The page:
Troops of Horse Guards

1st Troop of Horse Guards at the Battle of Dettingen.

The Horse Guards comprised several independent troops raised initially on the three different establishments. In the late 1660s, there were thus three troops in England, one in Ireland, and two in Scotland of which one was ceremonial for attendance of Lord High Commissioner (named after John Middleton, 1st Earl of Middleton and after John Leslie, 7th Earl of Rothes). In 1707, there were four troops of Horse Guards (the three original English and one Scots), and two troops of Horse Grenadiers.

From 1658 to 1788, the Horse Guards existed as independent troops. They were placed on the English establishment in 1661, with the founding of the modern Regular British Army. In 1788, as part of the re-organization of the British Army, the remaining 1st and 2nd Troops were united with the 1st and 2nd Troops of Horse Grenadier Guards to form, respectively, the 1st and 2nd Regiments of Life Guards.

Originally, as befitted their role as bodyguards to the Sovereign, the ranks of these Troops were filled by members of the gentry. They, therefore, had no non-commissioned officers,[1] their brigadiers (i.e. corporals) being commissioned and ranking as lieutenants, their sub-brigadiers (i.e. sub-corporals)[2] ranking with cornets in the rest of the army.[3] Although this no longer obtains, the non-commissioned officers of their successor regiment, the Life Guards, are still grades of Corporal, rather than sergeants.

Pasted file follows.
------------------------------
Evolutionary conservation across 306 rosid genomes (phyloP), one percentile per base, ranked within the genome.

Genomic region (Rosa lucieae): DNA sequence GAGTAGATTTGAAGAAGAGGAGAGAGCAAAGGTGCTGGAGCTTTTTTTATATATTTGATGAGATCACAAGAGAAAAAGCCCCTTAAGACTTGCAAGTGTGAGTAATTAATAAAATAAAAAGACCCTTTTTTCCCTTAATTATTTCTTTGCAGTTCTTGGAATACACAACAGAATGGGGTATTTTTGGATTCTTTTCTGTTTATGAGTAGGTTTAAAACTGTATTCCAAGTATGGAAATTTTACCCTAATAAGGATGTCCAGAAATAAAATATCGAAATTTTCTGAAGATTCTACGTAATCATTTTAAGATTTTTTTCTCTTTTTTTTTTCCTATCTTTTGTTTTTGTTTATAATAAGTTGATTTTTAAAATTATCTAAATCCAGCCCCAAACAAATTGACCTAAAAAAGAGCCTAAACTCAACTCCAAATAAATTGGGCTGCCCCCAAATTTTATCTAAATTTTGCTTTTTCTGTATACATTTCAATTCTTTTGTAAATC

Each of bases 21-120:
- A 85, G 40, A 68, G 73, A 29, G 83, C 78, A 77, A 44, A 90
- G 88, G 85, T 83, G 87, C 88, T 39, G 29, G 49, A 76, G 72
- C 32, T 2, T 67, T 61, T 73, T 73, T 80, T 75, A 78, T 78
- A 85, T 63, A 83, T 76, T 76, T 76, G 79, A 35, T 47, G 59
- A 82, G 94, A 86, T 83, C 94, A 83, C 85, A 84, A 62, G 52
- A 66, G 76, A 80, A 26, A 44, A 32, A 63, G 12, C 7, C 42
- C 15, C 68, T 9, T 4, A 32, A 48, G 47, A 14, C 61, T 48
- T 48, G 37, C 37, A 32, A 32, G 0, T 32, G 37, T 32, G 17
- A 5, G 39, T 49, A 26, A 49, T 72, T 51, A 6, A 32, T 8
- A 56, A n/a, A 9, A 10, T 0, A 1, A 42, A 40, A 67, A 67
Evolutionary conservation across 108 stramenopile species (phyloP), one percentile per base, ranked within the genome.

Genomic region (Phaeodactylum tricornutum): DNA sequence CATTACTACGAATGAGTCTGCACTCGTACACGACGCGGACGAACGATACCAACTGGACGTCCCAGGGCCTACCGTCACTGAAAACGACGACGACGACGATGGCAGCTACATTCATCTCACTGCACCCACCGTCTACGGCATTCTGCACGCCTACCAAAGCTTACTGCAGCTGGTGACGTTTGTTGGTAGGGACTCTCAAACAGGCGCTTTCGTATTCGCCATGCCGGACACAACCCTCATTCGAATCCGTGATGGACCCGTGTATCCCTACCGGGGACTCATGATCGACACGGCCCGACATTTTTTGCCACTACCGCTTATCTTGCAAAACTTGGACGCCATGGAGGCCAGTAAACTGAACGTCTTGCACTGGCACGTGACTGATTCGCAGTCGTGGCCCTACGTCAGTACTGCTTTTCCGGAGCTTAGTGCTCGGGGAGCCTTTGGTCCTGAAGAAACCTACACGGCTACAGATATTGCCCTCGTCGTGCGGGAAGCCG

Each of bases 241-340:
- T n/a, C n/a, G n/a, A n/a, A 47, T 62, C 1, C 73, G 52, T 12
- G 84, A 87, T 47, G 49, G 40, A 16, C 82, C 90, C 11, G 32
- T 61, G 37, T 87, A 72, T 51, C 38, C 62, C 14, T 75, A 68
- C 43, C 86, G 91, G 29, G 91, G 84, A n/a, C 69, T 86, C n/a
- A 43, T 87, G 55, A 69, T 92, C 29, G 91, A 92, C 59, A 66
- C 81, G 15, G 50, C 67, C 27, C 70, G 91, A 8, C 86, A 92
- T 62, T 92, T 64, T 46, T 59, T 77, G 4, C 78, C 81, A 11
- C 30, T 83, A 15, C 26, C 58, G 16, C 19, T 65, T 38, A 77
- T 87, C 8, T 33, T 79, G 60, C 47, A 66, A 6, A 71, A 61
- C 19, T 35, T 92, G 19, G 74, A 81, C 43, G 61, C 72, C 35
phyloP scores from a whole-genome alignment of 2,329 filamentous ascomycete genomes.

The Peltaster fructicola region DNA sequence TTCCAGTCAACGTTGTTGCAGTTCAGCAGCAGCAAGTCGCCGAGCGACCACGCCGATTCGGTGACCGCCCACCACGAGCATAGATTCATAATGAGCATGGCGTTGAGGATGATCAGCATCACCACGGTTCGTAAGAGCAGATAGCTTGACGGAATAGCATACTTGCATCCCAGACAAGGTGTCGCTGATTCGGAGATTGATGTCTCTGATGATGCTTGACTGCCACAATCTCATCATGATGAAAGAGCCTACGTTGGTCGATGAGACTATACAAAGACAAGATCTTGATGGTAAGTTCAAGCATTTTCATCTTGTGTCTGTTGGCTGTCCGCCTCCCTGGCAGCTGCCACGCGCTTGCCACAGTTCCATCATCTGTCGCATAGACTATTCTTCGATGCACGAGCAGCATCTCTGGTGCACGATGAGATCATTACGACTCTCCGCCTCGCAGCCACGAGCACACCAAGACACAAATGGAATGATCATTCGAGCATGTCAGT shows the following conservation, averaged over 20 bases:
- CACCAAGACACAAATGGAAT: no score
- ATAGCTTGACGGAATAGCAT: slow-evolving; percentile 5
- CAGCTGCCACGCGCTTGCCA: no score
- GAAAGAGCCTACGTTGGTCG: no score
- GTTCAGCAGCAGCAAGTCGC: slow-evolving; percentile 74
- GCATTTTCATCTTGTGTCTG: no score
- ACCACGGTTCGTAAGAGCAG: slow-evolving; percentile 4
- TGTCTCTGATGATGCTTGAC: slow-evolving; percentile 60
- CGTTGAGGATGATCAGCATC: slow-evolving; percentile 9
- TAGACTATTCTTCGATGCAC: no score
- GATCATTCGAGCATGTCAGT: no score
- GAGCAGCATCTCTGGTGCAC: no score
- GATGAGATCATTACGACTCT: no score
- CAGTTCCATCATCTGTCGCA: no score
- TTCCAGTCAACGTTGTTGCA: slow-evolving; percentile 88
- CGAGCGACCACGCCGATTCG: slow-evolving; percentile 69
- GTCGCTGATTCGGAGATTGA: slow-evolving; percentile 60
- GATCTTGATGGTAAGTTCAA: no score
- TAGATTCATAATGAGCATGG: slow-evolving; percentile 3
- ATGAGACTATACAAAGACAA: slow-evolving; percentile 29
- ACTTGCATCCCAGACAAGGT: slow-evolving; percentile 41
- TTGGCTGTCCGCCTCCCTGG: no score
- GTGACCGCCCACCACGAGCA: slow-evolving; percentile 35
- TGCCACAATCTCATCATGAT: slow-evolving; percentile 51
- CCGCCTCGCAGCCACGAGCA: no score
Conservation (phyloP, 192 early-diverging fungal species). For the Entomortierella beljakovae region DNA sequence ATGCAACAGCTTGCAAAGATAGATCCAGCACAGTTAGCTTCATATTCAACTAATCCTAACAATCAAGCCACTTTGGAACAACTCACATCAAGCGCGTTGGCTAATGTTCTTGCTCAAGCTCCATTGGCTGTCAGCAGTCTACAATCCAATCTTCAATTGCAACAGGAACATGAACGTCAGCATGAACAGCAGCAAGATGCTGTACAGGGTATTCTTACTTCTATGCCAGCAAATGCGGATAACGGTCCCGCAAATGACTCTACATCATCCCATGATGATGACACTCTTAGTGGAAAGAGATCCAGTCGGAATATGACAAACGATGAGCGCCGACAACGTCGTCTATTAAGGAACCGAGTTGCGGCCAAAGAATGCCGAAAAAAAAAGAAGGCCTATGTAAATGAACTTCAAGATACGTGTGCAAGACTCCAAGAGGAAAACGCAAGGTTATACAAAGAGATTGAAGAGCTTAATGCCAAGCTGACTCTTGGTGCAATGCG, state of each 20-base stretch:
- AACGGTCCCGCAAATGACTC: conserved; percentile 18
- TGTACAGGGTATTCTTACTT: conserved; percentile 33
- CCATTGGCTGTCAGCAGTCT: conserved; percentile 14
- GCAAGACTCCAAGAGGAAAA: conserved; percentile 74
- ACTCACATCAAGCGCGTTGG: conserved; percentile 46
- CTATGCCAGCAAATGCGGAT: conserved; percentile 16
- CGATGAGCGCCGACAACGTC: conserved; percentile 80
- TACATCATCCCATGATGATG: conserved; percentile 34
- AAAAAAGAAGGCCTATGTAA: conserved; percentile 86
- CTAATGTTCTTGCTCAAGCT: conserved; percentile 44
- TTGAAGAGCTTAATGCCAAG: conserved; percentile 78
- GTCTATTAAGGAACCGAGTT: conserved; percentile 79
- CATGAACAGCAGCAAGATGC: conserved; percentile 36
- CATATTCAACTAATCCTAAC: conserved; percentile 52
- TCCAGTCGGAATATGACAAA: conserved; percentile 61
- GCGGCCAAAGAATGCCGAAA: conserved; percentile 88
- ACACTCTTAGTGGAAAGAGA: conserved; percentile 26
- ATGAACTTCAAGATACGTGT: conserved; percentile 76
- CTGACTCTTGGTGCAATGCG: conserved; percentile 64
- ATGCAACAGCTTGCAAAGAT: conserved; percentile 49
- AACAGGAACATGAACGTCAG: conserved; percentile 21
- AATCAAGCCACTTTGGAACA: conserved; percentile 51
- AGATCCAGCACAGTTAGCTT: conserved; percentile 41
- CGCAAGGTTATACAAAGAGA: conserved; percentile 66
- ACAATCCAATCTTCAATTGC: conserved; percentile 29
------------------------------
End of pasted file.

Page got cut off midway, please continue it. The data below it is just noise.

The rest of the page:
1st Troop [1658-1788]

2nd Troop [1659-1788]

3rd Troop [1658-1746]

Scots and 4th Troop

4th Troop [1686-1689]

4th (Dutch) Troop [1689-1699]

4th (Scots) Troop [1709-1746]

Other Troops

The Scottish Troop [1661-1676]

Raised on the Scottish Establishment for attendance on the Lord High Commissioner to the Parliament of Scotland.

The Irish Troop [1662-1685]


In some literature reference is made to the existence of a 4th, 5th and 6th Troop of Horse Guards, between 1661 and 1683, 1664 and 1676, and 1664 and 1685, respectively. However, no explicit evidence if found of these troops[5] and it is thought that these 4th, 5th and 6th Troops were confused with the Scots Troop, the (other) Scots Troop for attendance of the Lord High Commissioner, and the Irish Troop.

Ranks [1766]




  1. Cannon, Richard (1840), Historical record of The Life Guards: containing an account of the formation of the corps in the year 1660 and of its subsequent services to 1836. London: Longman, Orme and Co. p. 13
  2. Magnæ Britanniæ Notitia (1716) p. 115f.: Of the Troops of the Household
  3. Encyclopædia britannica, Vol. 8 (1797), p. 171: Horse Guards.
  4., (in Dutch). Archived September 21, 2009, at the Wayback Machine.
  5. See, e.g., Charles Dalton (1892). English army lists and commission registers, 1661-1714, volume 1.
  6. The Scots Magazine, Vol XXXV, p. 501 et seqq.
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